Black Mountain (Nevada)

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By: Bob Michael


The somber, barren volcanic north end of the McCullough Range utterly unlike the gently rounded, pinyon forested peak on the List boasts one named peak, 5,092' Black Mountain. Although in the back yard of the Las Vegas urban sprawl -in fact, Black is the closest named peak to the south side of Vegas - this country is rather primitive and difficult of access. Some years ago I tried to do Black from the Henderson Cutoff (Nev. 146) and became quite lost on some steep, rocky dangerous 4WD tracks. I gave up driving and started hiking, eventually intersecting a good road that goes from 146 to a complex of electronic installations on peak 4,338' north of Black. I did get to the top of "Antenna Peak", but I'd used up my winter daylight. (This road is gated off and not open to the public.)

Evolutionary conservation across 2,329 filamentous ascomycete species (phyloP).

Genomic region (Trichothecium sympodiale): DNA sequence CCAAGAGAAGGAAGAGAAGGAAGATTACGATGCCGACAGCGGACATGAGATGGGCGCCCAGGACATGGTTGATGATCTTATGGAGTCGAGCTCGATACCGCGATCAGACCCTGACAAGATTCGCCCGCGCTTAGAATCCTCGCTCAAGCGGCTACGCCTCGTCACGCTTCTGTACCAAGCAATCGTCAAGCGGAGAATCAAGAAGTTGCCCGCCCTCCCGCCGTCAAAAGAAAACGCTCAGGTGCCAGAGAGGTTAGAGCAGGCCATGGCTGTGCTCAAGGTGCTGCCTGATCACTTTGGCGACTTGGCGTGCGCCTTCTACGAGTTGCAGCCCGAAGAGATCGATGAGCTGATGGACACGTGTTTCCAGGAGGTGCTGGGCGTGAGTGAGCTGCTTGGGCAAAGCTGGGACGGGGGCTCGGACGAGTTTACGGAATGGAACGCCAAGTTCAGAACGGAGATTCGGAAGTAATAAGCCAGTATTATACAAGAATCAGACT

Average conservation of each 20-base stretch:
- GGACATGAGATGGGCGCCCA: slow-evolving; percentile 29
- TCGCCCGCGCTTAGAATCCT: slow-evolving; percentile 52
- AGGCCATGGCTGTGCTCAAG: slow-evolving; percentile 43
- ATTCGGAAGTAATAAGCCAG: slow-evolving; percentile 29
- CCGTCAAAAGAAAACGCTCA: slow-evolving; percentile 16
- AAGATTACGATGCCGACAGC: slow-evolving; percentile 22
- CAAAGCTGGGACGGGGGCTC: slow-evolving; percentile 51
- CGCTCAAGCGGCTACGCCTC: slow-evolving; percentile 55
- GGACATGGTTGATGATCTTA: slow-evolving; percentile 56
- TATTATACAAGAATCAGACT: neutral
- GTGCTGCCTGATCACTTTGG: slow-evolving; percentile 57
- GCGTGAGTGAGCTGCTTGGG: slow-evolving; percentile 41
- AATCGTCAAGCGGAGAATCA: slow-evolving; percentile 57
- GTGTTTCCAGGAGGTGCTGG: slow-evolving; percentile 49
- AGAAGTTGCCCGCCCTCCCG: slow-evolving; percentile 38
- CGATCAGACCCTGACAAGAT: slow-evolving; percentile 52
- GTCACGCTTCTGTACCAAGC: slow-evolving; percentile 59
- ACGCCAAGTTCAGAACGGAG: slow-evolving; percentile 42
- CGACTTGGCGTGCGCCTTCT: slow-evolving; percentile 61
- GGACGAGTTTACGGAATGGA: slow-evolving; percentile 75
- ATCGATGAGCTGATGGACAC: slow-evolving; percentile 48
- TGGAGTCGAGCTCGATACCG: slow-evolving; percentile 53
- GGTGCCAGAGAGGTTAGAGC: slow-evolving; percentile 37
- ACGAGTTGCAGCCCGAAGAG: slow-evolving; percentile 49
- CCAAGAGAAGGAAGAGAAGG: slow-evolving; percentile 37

"Vegas George" Quinn and I finally found a way into this country from old US 91 Las Vegas Boulevard South, the extension of "The Strip". About 1/2 mile south of the intersection with Nev. 146, near a huge RV supplystore, a residential road with widely scattered houses cuts due east from 91. This road is just south of where 91 curves west towards Sloan from its due north-south orientation through town. When the last of the homes is past, theroad takes a dramatic turn for the worse. It's mapped as 4WD on the topo; it ispassable with patience via a 2WD high clearance truck, but is slow, rocky and tedious. With perseverance, one finally intersects the "antenna road" at a point where it leaves the bajada and begins the ascent towards the towers. Drive 4 mile on this road to a major wash; park here and head straight up Black's long, parabolic WNW ridge which leads right to the summit. The ridge steepens quite a bit below the summit but there are no real difficulties and it is a thoroughly delightful ramble. From the top, one looks east over the grim, forbidding brown and black lava cliffs of the eastern escarpment of the range, over Boulder City to Lake Mead and the canyon of the Colorado. To the north, there is a unique perspective of the Las Vegas megalopolis, looking almost straight down the Strip. Even though this inland urban sea laps at the base ofthe bajada coming off Black, the peak has a wonderfully unspoiled feeling ofdesert wilderness. After taking in the sight of over a million people, their constructions and excesses, one merely rotates one's gaze 180' to the south, and looks out over a landscape without one trace of the existence of the human race; not a track, not a mine dump or power line, not a scratch. I asked George to back me up on this amazing observation, and he agreed that the view into the northern McCullough's was absolutely pristine. Never have I climbed a peak with such wildly contrasting views! (To end with a note of caution; as fast as southern Nevada is developing, I can't guarantee how long the virginity of the country south of Black will last!)


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